Tag Archives: free speech

Are hate speech laws unconstitutional?

There’s been lots of press coverage this morning of a fairly confusing issue: The Canadian Human Right Tribunal has ruled that Section 13 of the Canadian Human Rights Act is unconstitutional, as it contravenes Section 2(b) of the Canadian Charter of Rights and Freedoms.

What does this mean?

Good question. In short, it means that the CHRT has declared that the Canadian Human Rights Commission can’t penalize people for hate speech, because that conflicts with the fundamental right to freedom of expression enshrined in the charter.

Now, since the CHRT doesn’t in and of itself have the power to strike down a federal law, I’m not exactly sure what this means in terms of the future of Sec 13 of CHRA.

Parliament, I believe, would have to change the law, and this (basically allowing hatemongers their right to spew hate) doesn’t seem like a really popular vote-winning issue in my mind. However, it does seem to indicate that any future prosecutions under Sec 13 are pretty much going nowhere. I’ll keep my eyes open for more informed analysis as they roll out in the coming day and beyond. (If you’ve got one, leave a comment with a link!)

This ruling came out of the ongoing legal wrangle between Richard Warman and Marc Lemire. Lemire is a white supremicist who has written a lot of really disgusting stuff and was extensively involved with the neo-Nazo group Heritage Front. Warman is a lawyer from Ottawa who has filed a whole lot of human rights complaints, often against hate groups who have published hate speech on their websites. And he wins, almost always. Warman has been incredibly successful in winning human rights rulings, with financial penalties attached, against Internet hate sites. Warman has also sued a bunch of people and organizations, ranging from David Icke (the lizard conspiracy book dude) to  a provincial library association (see para 23 in this article), for libel and/or defamation of character.

Suffice to say these are both polarizing characters here.

Anyway, Warman complained that Lemire has posted stuff that was “likely to expose identifiable groups to hatred or comtempt” and Lemire countered by challenging the law itself, and the upshot is that the trubunal decided that the law isn’t working the way it was intended anway (has become punitive rather then preventative, as it was apparently intended to be). So even on the one count on which he found in favour of Warman, tribunal chair Athanasios Hadjis did not levy fines.

My thoughts:

I have been fascinated with Canadian laws and legal record related to freedom of expression since I had the fortune to take Ann Curry‘s class on intellectual freedom some years ago.

Unlike the US Government, with which I am more familiar due to having grown up south of the border, the Canadian govenment does not hold Freedom of Speech as quite so strong a core value (not that Free Speech is inalienable right in the US either). Canada also tends to be more paternalistic in approach, which has led to some odd case law (see R. v Butler, a somewhat misguided effort to protect women against the oppression of pornography, for example).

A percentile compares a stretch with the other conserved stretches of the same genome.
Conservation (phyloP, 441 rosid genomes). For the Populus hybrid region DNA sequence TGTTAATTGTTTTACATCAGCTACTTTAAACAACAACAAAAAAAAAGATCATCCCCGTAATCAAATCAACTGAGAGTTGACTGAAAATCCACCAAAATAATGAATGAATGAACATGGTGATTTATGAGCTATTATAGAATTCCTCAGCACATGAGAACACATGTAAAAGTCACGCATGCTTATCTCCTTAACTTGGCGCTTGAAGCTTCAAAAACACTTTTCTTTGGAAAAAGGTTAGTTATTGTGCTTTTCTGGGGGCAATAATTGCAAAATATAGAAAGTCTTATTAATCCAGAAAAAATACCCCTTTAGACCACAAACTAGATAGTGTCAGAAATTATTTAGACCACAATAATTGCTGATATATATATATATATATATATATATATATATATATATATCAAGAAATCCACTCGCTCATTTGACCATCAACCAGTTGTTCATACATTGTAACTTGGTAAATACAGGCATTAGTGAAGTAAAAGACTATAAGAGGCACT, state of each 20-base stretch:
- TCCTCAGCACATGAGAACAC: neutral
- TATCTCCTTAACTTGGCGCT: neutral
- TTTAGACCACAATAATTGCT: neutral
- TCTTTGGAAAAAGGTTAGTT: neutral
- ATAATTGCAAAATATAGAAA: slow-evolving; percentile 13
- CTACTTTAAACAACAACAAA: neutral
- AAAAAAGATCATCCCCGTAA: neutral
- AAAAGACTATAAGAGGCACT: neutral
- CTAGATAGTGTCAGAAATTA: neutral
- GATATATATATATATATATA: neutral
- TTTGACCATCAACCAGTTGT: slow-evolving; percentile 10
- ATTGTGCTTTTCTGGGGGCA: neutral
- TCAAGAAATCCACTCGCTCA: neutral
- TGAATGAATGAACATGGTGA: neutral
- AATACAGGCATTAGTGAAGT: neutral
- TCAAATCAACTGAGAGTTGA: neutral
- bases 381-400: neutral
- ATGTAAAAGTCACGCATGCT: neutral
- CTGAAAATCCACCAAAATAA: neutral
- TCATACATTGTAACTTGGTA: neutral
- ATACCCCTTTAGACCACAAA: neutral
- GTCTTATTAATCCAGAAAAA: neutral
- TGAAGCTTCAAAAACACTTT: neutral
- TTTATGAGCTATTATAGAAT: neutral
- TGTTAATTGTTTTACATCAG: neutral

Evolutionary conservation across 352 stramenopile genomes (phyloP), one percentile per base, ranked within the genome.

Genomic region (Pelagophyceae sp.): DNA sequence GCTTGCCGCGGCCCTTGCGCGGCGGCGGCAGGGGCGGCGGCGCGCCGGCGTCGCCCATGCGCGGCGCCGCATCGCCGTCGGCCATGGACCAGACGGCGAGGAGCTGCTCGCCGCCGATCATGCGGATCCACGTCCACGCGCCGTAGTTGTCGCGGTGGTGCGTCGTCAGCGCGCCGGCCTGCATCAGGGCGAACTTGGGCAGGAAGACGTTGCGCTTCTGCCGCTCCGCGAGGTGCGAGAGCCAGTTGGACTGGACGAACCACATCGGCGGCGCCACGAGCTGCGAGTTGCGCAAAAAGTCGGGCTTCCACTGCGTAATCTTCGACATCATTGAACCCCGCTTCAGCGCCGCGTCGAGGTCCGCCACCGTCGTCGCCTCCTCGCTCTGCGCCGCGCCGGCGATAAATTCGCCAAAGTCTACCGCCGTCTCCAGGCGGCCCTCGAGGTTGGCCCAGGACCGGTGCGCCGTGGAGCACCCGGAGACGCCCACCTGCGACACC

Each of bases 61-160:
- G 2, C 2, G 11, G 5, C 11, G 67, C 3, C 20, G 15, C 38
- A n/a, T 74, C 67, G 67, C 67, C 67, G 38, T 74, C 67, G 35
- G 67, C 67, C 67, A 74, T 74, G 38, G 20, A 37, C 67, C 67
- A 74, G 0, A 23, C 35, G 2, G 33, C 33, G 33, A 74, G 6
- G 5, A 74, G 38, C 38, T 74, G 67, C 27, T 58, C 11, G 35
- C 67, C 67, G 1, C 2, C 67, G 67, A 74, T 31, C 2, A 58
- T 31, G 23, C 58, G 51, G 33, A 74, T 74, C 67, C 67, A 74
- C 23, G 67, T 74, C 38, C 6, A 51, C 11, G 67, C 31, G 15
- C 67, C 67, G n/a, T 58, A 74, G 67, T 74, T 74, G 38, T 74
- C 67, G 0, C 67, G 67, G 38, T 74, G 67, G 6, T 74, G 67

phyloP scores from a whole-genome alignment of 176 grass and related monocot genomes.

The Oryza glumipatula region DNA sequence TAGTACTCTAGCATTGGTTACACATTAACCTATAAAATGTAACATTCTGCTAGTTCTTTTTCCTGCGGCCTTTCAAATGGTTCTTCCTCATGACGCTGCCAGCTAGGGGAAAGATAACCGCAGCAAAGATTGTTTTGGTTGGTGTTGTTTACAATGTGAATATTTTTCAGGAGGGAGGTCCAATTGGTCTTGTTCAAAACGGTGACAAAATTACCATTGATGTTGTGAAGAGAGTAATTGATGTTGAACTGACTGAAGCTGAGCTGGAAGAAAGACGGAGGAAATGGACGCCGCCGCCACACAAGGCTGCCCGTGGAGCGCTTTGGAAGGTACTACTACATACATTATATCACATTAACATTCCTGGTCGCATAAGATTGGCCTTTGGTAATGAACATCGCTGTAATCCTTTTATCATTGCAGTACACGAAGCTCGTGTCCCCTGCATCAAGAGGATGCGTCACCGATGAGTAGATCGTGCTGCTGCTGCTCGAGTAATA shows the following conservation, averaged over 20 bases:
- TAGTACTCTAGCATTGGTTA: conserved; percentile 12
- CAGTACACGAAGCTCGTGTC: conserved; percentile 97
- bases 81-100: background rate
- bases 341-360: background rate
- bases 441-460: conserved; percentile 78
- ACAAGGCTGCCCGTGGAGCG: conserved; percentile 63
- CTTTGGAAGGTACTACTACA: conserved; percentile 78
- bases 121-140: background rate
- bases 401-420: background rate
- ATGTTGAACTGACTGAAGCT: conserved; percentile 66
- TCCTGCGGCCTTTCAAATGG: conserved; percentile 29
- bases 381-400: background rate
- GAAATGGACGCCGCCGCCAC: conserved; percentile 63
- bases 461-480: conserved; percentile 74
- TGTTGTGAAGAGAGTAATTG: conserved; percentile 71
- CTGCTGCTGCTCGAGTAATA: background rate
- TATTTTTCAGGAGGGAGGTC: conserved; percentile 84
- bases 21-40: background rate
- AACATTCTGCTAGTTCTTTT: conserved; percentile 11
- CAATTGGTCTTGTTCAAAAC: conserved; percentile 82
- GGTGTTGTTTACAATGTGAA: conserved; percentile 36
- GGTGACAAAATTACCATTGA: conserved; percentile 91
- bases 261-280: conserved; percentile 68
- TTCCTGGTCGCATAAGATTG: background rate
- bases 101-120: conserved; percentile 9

In general, I do subscribe to the idea that speech is speech, writing is words, and these are somehow different from actions. There is a grey area in there, though. When do words become actions? I used to work in domestic violence — when do words become abuse, for example?  How can we provide law courts with effective guidance on this? I have written before on the Westboro Baptist Church. When are their homophobic and racist rallies merely speech and what would it take to cross over into inciting a riot or other violence?

These are tough questions, and I find it quite interesting and challenging to consider things that are particularly abhorrent to me, for example holocaust denial, and think about whether I can maintain my free speech convictions in the face of that.

For me, a test of whether something is too restrictive of expression, is whether it seems too restrictive when I apply it to an issue I feel strongly the other way about.

For example, I argued that homophobic demonstrators should not be turned away at the Canadian border because god-hates-fags signs are visible in their car, because I would not want gay rights demonstrators heading to California to protest Prop 8 turned back at the American border because of their pro-gay-marriage signs.

Yeah, from some perspectives one of these is about hate and another about love, or one is about curtailing rights and another about expanding rights, but perspective is not universal. And I certainly cannot assume all lawmakers and border guards do or will share my perspective. It’s hard to think of one, but I’m sure there’s a way, now or in the future, that Internet sites I believe in could be charged as hate-promoting.